7 Sweet Facts about How Chocolate is Made
Feb 10, 2012 - 2:44:56 PM
(HealthNewsDigest.com) - Cocoa trees produce pods, which is the fruit chocolate comes from. Large harvests occur by hand twice annually throughout the year.
Chocolate liquor is the thick paste generated when chocolate nibs, the roasted and de-shelled chocolate beans, are heated to a high temperature; it’s then separated into cocoa butter and cocoa powder.
The FDA has established standards to identify different kinds of chocolate.
Milk chocolate contains cream or other dairy products and sugar, but it must contain at least 10 percent chocolate liquor;
Dark, bittersweet or semisweet chocolate must contain at least 35 percent chocolate liquor;
White chocolate contains no chocolate liquor, but instead consists of cocoa butter, sugar, dairy products, and flavorings; it must contain at least 20 percent cocoa butter and no more than 55 percent sugar.
A machine known as an “electronic nose” evaluates the chocolate’s aroma.
Several tests are conducted on chocolate liquor to make sure it’s fit for human consumption and check for qualities such as moisture content, fat content, free fatty acid content, particle size, viscosity, color, and flavor.
Roasting the cocoa beans is an important step in chocolate processing as it eliminates pathogens (particularly salmonella).
There is not a one standard method of quality testing in the chocolate industry; companies around the world have their own ways of measuring chocolate quality and their own types of equipment.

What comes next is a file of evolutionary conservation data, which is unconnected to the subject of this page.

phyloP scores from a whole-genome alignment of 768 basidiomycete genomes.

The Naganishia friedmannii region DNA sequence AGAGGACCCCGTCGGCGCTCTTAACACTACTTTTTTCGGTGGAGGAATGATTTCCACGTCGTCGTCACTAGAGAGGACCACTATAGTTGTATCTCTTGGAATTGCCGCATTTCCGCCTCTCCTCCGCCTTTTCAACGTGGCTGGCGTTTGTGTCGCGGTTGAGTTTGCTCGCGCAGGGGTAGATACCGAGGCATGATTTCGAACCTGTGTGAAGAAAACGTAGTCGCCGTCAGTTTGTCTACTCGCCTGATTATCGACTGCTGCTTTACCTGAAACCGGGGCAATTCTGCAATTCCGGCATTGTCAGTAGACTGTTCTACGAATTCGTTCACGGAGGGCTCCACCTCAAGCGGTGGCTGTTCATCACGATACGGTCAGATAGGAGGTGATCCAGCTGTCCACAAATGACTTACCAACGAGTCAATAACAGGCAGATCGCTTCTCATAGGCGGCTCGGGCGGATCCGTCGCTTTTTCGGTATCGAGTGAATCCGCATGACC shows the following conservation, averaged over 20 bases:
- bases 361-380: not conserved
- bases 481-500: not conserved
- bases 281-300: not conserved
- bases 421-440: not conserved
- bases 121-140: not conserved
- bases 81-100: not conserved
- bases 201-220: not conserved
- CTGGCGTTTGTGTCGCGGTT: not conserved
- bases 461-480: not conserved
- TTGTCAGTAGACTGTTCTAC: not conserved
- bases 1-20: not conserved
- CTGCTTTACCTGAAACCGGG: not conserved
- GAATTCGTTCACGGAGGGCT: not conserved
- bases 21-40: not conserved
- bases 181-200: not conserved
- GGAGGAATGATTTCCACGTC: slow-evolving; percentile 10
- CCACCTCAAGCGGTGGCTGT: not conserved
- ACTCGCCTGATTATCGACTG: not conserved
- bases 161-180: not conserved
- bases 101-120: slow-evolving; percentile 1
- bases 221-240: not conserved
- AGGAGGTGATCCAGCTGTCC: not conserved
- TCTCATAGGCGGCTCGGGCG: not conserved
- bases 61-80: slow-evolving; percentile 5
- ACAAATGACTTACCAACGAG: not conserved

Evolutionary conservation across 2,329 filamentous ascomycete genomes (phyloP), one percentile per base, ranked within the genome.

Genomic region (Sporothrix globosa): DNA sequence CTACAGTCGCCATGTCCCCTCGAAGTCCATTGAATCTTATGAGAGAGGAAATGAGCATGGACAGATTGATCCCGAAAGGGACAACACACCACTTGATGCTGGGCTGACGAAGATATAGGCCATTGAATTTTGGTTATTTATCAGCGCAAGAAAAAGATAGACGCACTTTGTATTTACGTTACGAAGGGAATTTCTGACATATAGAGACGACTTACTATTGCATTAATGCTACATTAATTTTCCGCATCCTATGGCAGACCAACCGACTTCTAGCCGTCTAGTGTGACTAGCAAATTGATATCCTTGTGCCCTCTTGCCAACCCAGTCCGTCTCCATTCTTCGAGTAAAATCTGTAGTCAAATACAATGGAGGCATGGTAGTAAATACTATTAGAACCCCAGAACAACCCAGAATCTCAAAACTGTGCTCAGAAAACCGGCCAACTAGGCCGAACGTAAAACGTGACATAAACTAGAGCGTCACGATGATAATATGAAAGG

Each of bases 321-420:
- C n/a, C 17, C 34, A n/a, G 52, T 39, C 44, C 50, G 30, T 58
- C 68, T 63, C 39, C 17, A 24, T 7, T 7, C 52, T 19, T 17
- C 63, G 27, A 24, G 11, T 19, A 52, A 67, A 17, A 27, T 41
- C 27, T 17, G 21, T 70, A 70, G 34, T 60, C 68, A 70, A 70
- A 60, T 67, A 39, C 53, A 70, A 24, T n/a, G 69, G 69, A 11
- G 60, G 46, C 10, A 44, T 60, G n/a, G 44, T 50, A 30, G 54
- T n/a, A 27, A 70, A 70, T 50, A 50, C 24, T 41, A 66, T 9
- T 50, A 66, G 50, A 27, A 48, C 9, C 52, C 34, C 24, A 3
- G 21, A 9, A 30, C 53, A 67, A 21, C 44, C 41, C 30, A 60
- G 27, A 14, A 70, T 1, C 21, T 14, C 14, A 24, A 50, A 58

*Food Technology, February 2012
The Institute of Food Technologists (IFT) is a nonprofit scientific society. Our individual members are professionals engaged in food science, food technology, and related professions in industry, academia, and government. IFT's mission is to advance the science of food, and our long-range vision is to ensure a safe and abundant food supply, contributing to healthier people everywhere.
For more than 70 years, the IFT has been unlocking the potential of the food science community by creating a dynamic global forum where members from more than 100 countries can share, learn, and grow. We champion the use of sound science across the food value chain through the exchange of knowledge, by providing education, and by furthering the advancement of the profession. IFT has offices in Chicago, Illinois and Washington, D.C. For more information, please visit ift.org.
© 2012 Institute of Food Technologists
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